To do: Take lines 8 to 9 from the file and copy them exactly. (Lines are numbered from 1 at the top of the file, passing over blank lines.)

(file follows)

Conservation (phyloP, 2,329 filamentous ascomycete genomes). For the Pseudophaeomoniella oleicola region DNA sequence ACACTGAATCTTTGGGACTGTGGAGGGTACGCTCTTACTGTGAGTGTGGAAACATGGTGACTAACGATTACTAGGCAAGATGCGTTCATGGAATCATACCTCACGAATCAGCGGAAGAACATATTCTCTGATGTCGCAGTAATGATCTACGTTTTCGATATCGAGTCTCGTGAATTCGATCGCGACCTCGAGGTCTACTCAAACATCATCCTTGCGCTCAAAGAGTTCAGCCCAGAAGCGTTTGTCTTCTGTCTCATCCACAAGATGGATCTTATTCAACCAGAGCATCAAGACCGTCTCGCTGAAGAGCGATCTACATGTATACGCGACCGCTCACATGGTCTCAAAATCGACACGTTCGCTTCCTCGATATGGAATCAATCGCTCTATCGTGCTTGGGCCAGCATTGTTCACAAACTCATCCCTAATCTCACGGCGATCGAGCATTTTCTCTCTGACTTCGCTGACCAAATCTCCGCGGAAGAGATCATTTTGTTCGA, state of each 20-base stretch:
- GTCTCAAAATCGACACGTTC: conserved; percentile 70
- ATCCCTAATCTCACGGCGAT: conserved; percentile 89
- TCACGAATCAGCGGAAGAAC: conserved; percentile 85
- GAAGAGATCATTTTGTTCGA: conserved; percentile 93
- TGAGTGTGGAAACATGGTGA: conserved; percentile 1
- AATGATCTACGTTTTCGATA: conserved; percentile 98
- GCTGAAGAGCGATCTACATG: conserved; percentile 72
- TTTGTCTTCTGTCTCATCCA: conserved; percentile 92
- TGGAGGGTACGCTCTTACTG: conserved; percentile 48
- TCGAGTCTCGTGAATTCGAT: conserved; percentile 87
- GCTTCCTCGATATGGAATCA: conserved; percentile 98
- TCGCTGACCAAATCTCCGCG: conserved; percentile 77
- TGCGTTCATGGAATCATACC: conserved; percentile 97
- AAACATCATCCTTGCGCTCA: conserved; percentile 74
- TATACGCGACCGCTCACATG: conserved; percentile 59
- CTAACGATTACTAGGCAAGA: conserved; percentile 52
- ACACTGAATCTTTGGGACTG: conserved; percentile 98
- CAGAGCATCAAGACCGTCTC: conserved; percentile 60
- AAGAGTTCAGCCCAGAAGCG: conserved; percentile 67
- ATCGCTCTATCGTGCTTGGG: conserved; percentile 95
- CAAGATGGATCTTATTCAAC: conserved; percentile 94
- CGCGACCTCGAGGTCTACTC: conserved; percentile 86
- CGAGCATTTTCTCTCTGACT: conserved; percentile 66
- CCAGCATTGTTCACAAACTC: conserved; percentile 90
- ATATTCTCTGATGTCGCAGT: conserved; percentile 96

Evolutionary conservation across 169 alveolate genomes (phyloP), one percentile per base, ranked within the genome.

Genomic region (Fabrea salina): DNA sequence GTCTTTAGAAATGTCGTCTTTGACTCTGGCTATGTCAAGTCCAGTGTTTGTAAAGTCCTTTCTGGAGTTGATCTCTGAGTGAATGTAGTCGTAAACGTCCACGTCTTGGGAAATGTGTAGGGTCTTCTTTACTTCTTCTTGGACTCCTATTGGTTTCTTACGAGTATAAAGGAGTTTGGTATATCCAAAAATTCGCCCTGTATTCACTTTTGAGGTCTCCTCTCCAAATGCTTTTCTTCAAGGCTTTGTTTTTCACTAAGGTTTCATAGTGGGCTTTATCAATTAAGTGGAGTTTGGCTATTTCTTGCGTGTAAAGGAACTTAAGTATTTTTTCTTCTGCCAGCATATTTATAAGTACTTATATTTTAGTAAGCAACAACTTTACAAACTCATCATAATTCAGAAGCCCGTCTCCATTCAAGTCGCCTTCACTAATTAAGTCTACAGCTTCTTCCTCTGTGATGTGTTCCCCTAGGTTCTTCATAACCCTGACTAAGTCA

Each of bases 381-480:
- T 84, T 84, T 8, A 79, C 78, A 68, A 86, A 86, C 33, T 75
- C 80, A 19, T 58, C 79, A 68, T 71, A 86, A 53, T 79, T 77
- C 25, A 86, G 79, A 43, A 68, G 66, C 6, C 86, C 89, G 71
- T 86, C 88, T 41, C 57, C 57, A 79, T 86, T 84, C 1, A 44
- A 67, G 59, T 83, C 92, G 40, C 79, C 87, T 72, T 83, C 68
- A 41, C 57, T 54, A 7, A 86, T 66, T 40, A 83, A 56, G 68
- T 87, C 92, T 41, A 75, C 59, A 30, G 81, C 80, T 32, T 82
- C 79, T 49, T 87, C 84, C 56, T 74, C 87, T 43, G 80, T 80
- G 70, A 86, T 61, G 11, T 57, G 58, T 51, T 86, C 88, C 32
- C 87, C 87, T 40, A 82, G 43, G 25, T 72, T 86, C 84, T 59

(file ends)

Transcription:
- GCTGAAGAGCGATCTACATG: conserved; percentile 72
- TTTGTCTTCTGTCTCATCCA: conserved; percentile 92